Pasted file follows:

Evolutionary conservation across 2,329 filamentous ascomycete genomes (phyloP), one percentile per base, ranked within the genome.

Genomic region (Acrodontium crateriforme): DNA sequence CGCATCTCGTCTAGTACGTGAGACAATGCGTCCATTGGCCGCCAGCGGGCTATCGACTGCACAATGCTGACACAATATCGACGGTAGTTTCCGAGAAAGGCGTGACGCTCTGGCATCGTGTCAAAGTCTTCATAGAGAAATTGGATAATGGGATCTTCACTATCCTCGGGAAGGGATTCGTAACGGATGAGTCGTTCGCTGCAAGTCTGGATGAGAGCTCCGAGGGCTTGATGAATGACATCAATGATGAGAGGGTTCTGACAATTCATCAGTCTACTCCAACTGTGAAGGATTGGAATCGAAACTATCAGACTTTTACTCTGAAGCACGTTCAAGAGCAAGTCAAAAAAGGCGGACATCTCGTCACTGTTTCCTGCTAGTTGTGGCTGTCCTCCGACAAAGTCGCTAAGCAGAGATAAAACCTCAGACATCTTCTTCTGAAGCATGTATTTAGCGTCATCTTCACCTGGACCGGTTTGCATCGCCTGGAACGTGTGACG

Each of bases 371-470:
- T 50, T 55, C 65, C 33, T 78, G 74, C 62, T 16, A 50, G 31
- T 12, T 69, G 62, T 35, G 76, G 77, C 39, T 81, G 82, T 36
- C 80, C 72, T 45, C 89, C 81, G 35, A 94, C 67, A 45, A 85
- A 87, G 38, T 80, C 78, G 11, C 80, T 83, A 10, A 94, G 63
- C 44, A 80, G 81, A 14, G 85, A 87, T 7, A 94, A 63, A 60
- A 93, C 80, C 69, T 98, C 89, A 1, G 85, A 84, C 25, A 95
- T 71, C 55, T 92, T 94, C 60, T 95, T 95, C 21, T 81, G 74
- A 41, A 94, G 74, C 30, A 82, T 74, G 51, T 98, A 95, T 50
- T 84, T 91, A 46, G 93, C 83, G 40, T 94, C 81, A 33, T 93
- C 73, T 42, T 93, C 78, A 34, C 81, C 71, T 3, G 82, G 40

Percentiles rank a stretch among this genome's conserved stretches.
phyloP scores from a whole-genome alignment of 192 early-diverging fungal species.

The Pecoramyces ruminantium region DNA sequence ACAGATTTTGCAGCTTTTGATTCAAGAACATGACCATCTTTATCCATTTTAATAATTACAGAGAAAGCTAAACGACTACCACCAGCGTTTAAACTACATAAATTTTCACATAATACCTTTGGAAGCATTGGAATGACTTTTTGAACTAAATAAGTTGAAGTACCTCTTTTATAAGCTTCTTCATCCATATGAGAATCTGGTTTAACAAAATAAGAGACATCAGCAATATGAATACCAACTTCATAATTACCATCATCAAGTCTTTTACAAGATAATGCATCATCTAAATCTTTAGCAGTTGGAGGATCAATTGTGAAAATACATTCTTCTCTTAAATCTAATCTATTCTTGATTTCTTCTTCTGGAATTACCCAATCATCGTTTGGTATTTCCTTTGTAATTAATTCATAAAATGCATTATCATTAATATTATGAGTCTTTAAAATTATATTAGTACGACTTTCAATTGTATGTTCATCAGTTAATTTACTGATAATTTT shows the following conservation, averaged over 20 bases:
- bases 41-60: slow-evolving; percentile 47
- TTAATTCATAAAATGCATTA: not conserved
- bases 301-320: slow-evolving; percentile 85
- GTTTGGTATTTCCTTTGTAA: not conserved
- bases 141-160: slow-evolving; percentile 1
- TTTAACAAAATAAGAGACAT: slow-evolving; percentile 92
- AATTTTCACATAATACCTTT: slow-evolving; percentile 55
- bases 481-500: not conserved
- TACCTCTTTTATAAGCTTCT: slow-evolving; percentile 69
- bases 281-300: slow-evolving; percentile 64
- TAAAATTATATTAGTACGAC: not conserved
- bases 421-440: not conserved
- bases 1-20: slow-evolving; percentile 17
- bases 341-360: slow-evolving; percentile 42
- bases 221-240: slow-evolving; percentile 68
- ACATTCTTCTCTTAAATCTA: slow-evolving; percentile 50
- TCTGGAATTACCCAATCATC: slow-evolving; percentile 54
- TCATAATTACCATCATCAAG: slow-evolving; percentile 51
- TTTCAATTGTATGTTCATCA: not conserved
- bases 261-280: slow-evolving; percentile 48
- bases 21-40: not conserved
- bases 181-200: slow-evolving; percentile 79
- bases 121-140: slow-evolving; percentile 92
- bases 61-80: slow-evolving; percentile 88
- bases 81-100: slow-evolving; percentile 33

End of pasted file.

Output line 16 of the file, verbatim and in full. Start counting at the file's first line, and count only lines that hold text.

The Pecoramyces ruminantium region DNA sequence ACAGATTTTGCAGCTTTTGATTCAAGAACATGACCATCTTTATCCATTTTAATAATTACAGAGAAAGCTAAACGACTACCACCAGCGTTTAAACTACATAAATTTTCACATAATACCTTTGGAAGCATTGGAATGACTTTTTGAACTAAATAAGTTGAAGTACCTCTTTTATAAGCTTCTTCATCCATATGAGAATCTGGTTTAACAAAATAAGAGACATCAGCAATATGAATACCAACTTCATAATTACCATCATCAAGTCTTTTACAAGATAATGCATCATCTAAATCTTTAGCAGTTGGAGGATCAATTGTGAAAATACATTCTTCTCTTAAATCTAATCTATTCTTGATTTCTTCTTCTGGAATTACCCAATCATCGTTTGGTATTTCCTTTGTAATTAATTCATAAAATGCATTATCATTAATATTATGAGTCTTTAAAATTATATTAGTACGACTTTCAATTGTATGTTCATCAGTTAATTTACTGATAATTTT shows the following conservation, averaged over 20 bases: